Regular Expressions make me feel like a powerful wizard - and that's not a good thing

(This is a rant because I'm exhausted after debugging something. If you've made RegEx your whole personality, I'm sorry.)

The other day I had to fix a multi-line Regular Expression (RegEx). After a few hours of peering at it with a variety of tools, I finally understood the problem. Getting that deep into the esoteric mysteries made me feel like a powerful wizard with complete mastery of my domain. And I think that's dangerous.

I'm sure we've all read a story about a witch or wizard who distractedly substitutes eye-of-newt with iron-ute with disastrous consequences. Humans are easily confused. And confusion leads to unexpected mistakes.

Look, most humans are very bad at reading compiled code. Without any external tools - can you tell me what the following code does?

0000000 c031 d88e c08e 15be b47c ac0e 003c 0474
0000010 10cd f7eb 48f4 6c65 6f6c 202c 6f57 6c72
0000020 2164 0a0d 0000 0000 0000 0000 0000 0000
0000030 0000 0000 0000 0000 0000 0000 0000 0000
00001f0 0000 0000 0000 0000 0000 0000 0000 aa55

No. Of course not1. That's why we write code in a more human readable language and then compile it to computer readable instructions.

Regular Expressions are a sort-of halfway house. They're slightly readable by humans - but written in such a terse vocabulary as to be mostly unintelligible without concentration. There's no space for comments. Different engines have variable support for all their functions. They are a symbolic language with unhelpfully indecipherable and inconsistent symbols.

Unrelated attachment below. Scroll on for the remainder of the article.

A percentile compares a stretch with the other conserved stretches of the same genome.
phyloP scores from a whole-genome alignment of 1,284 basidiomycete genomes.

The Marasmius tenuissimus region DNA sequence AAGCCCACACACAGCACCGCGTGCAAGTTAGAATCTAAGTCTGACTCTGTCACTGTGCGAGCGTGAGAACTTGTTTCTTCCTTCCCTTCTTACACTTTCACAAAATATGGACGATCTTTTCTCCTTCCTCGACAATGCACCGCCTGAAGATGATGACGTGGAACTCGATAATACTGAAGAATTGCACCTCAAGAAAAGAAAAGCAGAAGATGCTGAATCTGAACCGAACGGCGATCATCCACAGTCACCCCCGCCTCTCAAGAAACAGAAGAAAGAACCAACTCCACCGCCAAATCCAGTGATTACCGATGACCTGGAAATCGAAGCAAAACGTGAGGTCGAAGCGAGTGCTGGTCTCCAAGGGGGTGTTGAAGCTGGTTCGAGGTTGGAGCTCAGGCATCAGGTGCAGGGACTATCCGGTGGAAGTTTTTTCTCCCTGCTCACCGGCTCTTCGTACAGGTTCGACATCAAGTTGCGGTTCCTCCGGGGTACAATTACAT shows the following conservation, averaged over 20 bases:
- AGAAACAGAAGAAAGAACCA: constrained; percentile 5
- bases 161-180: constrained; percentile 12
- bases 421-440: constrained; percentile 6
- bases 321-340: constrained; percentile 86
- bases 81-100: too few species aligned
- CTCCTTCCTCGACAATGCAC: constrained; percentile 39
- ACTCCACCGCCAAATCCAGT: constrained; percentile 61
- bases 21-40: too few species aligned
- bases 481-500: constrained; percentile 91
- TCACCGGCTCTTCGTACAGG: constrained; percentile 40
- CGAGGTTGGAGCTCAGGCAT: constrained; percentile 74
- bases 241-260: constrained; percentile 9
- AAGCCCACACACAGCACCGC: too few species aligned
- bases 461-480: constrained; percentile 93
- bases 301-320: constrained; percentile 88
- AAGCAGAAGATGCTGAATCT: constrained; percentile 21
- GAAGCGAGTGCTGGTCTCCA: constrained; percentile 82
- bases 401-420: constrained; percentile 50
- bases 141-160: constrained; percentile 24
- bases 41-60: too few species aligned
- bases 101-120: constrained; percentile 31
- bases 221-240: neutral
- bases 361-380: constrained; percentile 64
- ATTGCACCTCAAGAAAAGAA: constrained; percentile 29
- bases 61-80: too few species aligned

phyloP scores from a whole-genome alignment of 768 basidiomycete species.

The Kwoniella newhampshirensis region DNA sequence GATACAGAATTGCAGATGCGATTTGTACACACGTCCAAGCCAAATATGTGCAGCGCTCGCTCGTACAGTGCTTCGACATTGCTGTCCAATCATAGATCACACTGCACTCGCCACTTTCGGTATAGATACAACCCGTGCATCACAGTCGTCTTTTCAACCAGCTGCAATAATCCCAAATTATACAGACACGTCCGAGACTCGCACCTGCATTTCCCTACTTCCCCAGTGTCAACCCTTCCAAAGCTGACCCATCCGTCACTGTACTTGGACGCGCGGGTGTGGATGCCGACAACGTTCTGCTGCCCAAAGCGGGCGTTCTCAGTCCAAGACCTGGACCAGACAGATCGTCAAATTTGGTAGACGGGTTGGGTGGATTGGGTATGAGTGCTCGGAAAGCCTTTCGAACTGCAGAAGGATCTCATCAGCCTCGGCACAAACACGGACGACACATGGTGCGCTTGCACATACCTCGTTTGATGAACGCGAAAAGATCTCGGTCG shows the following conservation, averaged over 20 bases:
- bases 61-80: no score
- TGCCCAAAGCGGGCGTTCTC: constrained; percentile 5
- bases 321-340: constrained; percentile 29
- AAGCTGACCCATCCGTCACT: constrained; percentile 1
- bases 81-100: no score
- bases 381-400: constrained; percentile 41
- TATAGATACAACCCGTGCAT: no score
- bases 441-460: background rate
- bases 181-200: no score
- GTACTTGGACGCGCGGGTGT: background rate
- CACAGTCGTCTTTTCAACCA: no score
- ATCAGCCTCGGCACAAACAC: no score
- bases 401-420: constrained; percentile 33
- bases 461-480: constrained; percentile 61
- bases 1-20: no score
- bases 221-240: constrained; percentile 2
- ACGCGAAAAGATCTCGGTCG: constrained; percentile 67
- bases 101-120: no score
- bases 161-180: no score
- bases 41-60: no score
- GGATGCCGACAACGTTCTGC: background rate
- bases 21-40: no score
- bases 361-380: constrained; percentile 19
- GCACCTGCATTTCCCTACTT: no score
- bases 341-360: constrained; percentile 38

As a result, once the RegEx becomes more than trivially complex they're hard for most humans to understand. That makes them difficult to debug. It also makes it difficult to add or remove functionality.

I genuinely - and possibly misguidedly - believe that even something like ^\w+([-+.']\w+)*@\w+([-.]\w+)*\.\w+([-.]\w+)*$ might just as well be written in BrainFuck.

My contention is that almost all RegExs would be better served by more human readable code and that the very existence of ought to bring shame on our industry.

Here are some positive use-cases for RegEx:

  • You want to show off how smart you are.
  • You need maximum efficiency when combing through a billion lines of text.
  • You have a desire to build something hard to debug.
  • You don't have lots of printer paper and need to make your code as terse as possible.
  • You think if/else and switch/case statements are the mark of a diseased mind.
  • You don't trust compilers.

I know what you're thinking: "This guy's too stupid to get regular expressions!" Yes. Yes I am. So are most people.

What I'm getting at is that source code is designed to be read and edited by busy and distracted humans. We should be writing intelligible code for each other and letting computers do the boring work of making it more efficient.

You don't have to agree with me. That's fine. But, perhaps you'll take note of the famous maxim from the "Wizard" book:

a computer language is not just a way of getting a computer to perform operations but rather that it is a novel formal medium for expressing ideas about methodology. Thus, programs must be written for people to read, and only incidentally for machines to execute.
Structure and Interpretation of Computer Programs

We are not wizards. Nor should we strive to be. The alchemists fell.

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27 thoughts on “Regular Expressions make me feel like a powerful wizard - and that's not a good thing”

  1. said on

    I wrote Perl for a year at uni before I found ASP

    Pro: I'm the guy who is asked to write a regex in 2 minutes that saves someone an hour of writing code just to search GBs of logs.

    Con: I'm the guy who is asked to translate regexes when they're found without a comment attached.

    Reply | Reply to original comment on
    1. Guy Leech says:

      Just put a comment above it which is a sample of the text that you are matching and what bits of it you are capturing

  2. says: